In public Facebook and Board of Education meeting comments, district curriculum supporters have engaged in personal attacks on those giving feedback about the curriculum, calling them racist or afraid of change. No one either from inside or outside the district was willing to entertain the idea of removing the CRT-inspired content and replacing it with better content. Instead, it was simply asserted that the content was not CRT and the curriculum was passed without modification.
It is ironic that the supporters of these curriculums refuse to engage in difficult conversations, even while they claim that they want to do so in these classes. Some might get the idea that they only want to engage in one type of conversation, on their terms and with predetermined outcomes.
- District supporters of the Black History and Black Literature Curriculum coordinated to have a “smooth rollout”
Emails obtained through a Sunshine request show that the district was not interested in obtaining feedback on the new courses that did not support their predetermined plan. Instead, they rolled out a public sales pitch to sell the idea of the courses rather than their actual content. In April, the speakers were invited to take up public comment time advocating for the curriculum. Those speakers included students who had no idea what was in the actual curriculum as well as members of the content writing team.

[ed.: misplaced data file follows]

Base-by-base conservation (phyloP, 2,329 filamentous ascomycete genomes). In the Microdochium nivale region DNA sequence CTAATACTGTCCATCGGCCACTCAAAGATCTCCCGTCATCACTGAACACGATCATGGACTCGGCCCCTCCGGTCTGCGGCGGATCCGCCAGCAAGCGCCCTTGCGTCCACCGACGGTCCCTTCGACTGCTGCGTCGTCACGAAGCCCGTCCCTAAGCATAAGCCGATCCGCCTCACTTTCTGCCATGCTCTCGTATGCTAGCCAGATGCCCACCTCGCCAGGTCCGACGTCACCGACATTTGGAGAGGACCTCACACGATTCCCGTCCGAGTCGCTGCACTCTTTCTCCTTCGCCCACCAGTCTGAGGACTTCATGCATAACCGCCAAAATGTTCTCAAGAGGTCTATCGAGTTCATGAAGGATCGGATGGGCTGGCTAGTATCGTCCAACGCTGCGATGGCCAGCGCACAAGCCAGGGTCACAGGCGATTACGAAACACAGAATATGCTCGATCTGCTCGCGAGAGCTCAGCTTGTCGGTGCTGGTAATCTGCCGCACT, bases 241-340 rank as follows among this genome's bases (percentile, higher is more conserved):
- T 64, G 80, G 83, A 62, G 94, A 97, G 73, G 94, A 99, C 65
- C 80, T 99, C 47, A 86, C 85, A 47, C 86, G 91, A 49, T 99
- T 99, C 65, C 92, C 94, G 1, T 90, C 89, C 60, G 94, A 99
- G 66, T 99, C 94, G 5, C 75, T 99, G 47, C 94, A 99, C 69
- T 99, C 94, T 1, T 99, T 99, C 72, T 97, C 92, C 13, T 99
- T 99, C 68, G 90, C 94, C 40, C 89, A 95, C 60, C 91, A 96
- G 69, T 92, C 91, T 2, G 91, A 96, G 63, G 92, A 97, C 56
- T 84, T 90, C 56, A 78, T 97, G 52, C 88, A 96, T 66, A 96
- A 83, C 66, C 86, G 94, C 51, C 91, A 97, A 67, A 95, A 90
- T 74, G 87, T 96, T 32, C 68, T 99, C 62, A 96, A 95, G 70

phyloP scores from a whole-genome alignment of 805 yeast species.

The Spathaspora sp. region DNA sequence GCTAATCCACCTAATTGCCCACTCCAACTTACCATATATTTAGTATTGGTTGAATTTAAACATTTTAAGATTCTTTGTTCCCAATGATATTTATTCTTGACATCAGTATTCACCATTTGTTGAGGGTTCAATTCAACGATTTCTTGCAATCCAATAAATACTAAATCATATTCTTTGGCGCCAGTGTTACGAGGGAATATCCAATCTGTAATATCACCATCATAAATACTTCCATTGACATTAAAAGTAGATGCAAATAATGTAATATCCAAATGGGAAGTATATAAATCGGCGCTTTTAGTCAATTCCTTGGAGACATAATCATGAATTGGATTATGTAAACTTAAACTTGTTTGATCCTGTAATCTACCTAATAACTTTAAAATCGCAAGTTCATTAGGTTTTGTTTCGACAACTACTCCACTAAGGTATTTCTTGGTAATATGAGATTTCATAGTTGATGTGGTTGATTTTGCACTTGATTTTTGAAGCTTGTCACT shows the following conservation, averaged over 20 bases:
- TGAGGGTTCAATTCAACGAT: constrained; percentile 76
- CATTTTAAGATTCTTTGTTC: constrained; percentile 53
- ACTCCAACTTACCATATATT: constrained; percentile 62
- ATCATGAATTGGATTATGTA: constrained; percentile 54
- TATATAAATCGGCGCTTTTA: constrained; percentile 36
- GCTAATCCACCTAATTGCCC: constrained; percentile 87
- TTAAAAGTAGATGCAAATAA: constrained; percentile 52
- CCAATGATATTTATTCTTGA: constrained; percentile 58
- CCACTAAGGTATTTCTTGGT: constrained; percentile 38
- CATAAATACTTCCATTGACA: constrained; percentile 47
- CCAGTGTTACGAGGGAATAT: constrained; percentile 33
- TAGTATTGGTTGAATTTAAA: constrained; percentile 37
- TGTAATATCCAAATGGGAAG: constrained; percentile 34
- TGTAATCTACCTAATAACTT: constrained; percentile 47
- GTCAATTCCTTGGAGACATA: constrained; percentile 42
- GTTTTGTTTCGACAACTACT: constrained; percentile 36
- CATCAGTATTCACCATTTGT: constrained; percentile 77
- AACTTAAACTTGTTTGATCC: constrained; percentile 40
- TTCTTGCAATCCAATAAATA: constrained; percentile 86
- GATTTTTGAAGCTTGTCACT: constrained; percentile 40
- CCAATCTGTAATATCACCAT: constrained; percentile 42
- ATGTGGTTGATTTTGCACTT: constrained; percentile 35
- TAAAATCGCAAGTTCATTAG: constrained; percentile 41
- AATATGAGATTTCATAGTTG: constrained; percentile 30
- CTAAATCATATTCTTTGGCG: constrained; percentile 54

Emails also show that administration was well aware of the content of the curriculum, including the “Social Justice” standards, which are inspired by CRT. After members of the public began raising concerns about the curriculums, the district did not address those concerns. Instead, curriculum supporters coordinated with speakers to arrive nearly 2 hours before the July board meeting to stand in line so that they could take up the majority of speaking slots.
- Consent agenda item approvals are only supposed to be for non-controversial items